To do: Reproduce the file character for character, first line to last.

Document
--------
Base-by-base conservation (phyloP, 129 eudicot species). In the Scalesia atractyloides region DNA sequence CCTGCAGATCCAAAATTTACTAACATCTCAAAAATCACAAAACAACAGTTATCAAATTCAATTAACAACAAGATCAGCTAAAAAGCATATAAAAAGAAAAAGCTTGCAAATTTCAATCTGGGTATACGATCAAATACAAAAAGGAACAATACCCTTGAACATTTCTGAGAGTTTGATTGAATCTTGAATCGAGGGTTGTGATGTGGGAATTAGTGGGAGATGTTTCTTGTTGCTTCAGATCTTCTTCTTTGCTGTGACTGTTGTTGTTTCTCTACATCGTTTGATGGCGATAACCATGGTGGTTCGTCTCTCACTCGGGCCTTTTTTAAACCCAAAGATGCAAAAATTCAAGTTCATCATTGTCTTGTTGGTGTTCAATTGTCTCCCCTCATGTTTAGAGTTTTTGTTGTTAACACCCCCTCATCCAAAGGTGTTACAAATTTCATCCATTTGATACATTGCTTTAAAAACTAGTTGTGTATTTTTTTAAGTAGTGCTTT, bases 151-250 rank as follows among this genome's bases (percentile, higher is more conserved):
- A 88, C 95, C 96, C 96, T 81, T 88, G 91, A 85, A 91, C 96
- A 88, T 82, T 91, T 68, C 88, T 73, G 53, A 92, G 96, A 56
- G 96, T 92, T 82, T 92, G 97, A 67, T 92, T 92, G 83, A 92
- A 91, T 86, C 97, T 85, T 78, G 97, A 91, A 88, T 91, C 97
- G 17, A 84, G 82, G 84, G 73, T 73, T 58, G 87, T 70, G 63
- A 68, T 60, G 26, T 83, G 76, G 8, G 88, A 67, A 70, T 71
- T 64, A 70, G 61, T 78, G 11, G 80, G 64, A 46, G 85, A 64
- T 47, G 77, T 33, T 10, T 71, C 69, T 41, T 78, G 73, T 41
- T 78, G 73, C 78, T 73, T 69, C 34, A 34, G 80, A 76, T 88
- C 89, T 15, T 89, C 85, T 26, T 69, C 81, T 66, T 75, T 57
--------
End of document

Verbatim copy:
Base-by-base conservation (phyloP, 129 eudicot species). In the Scalesia atractyloides region DNA sequence CCTGCAGATCCAAAATTTACTAACATCTCAAAAATCACAAAACAACAGTTATCAAATTCAATTAACAACAAGATCAGCTAAAAAGCATATAAAAAGAAAAAGCTTGCAAATTTCAATCTGGGTATACGATCAAATACAAAAAGGAACAATACCCTTGAACATTTCTGAGAGTTTGATTGAATCTTGAATCGAGGGTTGTGATGTGGGAATTAGTGGGAGATGTTTCTTGTTGCTTCAGATCTTCTTCTTTGCTGTGACTGTTGTTGTTTCTCTACATCGTTTGATGGCGATAACCATGGTGGTTCGTCTCTCACTCGGGCCTTTTTTAAACCCAAAGATGCAAAAATTCAAGTTCATCATTGTCTTGTTGGTGTTCAATTGTCTCCCCTCATGTTTAGAGTTTTTGTTGTTAACACCCCCTCATCCAAAGGTGTTACAAATTTCATCCATTTGATACATTGCTTTAAAAACTAGTTGTGTATTTTTTTAAGTAGTGCTTT, bases 151-250 rank as follows among this genome's bases (percentile, higher is more conserved):
- A 88, C 95, C 96, C 96, T 81, T 88, G 91, A 85, A 91, C 96
- A 88, T 82, T 91, T 68, C 88, T 73, G 53, A 92, G 96, A 56
- G 96, T 92, T 82, T 92, G 97, A 67, T 92, T 92, G 83, A 92
- A 91, T 86, C 97, T 85, T 78, G 97, A 91, A 88, T 91, C 97
- G 17, A 84, G 82, G 84, G 73, T 73, T 58, G 87, T 70, G 63
- A 68, T 60, G 26, T 83, G 76, G 8, G 88, A 67, A 70, T 71
- T 64, A 70, G 61, T 78, G 11, G 80, G 64, A 46, G 85, A 64
- T 47, G 77, T 33, T 10, T 71, C 69, T 41, T 78, G 73, T 41
- T 78, G 73, C 78, T 73, T 69, C 34, A 34, G 80, A 76, T 88
- C 89, T 15, T 89, C 85, T 26, T 69, C 81, T 66, T 75, T 57